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Aarhus V, Denmark | Member Since 2014

  • 4 reviews
  • 31 ratings
  • 255 titles in library
  • 9 purchased in 2015

  • William Shakespeare: Comedies, Histories, and Tragedies

    • ORIGINAL (18 hrs and 7 mins)
    • By The Great Courses
    • Narrated By Professor Peter Saccio

    Shakespeare's plays - whether a comedy like A Midsummer Night's Dream, a history like Henry IV, or a tragedy like Hamlet - are treasure troves of insight into our very humanity. These 36 lectures introduce you to Shakespeare's major plays from each of these three genres and explain the achievement that makes him the leading playwright in Western civilization.

    Mikkel says: "Connections across genres"
    "Connections across genres"
    What made the experience of listening to William Shakespeare: Comedies, Histories, and Tragedies the most enjoyable?

    Peter Saccio unfolds an extremely varied interpretation looking both at the structure of entire plays and sometimes at single soliloquies. He has a flair for knowing the exact amount of context needed to make his point, so that he is never far from Shakespeare's text. Thoroughly recommended for people who enjoy exercising their interpretative muscles and thinking along.

    What about Professor Peter Saccio’s performance did you like?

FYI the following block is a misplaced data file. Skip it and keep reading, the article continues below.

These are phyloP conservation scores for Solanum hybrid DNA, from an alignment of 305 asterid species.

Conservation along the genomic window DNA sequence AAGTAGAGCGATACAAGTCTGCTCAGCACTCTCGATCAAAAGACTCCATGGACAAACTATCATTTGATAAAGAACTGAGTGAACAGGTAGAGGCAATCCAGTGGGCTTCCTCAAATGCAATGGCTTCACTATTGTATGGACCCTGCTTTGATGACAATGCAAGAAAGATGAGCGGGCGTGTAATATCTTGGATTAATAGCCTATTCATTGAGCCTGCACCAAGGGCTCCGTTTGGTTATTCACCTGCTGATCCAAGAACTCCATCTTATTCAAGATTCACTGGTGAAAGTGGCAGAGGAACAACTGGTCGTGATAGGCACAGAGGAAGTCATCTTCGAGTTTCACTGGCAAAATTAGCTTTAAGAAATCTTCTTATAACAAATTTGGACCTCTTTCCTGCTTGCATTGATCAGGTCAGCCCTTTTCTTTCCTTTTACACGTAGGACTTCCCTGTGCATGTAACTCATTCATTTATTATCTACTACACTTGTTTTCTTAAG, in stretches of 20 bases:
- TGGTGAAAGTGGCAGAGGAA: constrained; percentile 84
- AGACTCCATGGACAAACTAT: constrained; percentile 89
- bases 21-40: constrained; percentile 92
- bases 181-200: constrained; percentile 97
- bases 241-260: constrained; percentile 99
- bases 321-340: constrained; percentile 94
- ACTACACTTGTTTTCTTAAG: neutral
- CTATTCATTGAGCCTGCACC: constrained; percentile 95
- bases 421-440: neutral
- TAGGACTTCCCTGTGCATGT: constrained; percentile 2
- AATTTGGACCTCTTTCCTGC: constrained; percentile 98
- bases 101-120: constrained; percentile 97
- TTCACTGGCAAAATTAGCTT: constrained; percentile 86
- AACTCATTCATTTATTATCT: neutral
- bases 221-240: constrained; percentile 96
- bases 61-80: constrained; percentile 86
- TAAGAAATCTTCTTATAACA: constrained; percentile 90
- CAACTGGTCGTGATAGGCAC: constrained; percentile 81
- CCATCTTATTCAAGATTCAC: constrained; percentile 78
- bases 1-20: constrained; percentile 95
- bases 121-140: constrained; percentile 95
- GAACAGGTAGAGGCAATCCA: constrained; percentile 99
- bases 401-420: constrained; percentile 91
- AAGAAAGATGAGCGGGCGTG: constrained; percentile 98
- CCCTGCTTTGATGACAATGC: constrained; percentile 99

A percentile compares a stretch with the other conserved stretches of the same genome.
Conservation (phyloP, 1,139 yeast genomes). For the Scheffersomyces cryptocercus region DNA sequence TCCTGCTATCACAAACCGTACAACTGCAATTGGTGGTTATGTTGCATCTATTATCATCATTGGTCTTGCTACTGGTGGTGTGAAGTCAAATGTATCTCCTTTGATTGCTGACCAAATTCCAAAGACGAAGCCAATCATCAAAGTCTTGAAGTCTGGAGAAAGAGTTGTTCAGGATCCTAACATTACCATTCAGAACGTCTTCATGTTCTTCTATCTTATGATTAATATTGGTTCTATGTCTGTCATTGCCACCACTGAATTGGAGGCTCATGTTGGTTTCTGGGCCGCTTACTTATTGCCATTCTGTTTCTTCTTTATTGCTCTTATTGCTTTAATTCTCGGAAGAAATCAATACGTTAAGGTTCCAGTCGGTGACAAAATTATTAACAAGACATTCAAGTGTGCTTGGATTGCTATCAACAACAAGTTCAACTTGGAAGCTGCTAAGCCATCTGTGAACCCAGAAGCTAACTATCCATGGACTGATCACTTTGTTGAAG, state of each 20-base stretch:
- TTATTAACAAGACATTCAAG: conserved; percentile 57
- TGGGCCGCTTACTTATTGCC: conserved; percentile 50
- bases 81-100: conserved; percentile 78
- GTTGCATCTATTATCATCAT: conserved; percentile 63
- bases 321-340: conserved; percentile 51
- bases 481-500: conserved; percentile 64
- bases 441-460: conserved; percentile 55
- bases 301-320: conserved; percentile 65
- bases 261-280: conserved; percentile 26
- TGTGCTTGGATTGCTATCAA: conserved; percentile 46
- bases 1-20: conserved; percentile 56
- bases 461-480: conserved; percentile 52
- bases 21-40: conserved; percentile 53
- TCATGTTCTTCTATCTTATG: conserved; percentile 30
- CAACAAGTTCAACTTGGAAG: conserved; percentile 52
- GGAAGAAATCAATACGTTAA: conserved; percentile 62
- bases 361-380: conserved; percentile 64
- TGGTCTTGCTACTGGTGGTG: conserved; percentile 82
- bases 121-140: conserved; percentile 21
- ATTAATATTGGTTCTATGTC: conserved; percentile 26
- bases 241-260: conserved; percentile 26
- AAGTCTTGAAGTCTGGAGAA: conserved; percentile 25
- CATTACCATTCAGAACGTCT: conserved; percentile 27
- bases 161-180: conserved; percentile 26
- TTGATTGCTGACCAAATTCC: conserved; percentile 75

That he obviously lives and breathes Shakespeare in that he has a lifelong relationship with and passion for the plays. He rarely gets pver-excited, though, and comes off as an intelligent man saying intelligent things about a subject he knows a lot about. If you yourself like or love Shakespeare this is the next best thing to discussing the text with like-minded fellows.

    Any additional comments?

    Be aware that not all of Shakespeare's plays are considered, although the big four tragedies, The Henriad, Richard III, Measure for Measure,The Taming of the Shrew, Twelfth Night and The Merchant of Venice must be said to be a quite a representative selection.

    8 of 8 people found this review helpful
  • The Storm of War

    • UNABRIDGED (28 hrs and 40 mins)
    • By Andrew Roberts
    • Narrated By Christian Rodska
    • Whispersync for Voice-ready

    One of the best selling History titles of 2009. Examining the Second World War on every front, Andrew Roberts asks whether, with a different decision-making process and a different strategy, Hitler’s Axis might even have won. Were those German generals who blamed everything on Hitler after the war correct, or were they merely scapegoating their former Führer once he was safely beyond defending himself?

    John says: "Things I had never known!"
    "Comprehensively informative & convincingly argued"
    Would you recommend this audiobook to a friend? If so, why?

    I have already recommended this audiobook to several friends. I have done so because it is chock full of relevant information and analysis about one of the most formative events in contemporary history, and because it is narrated wonderfully.

    What did you like best about this story?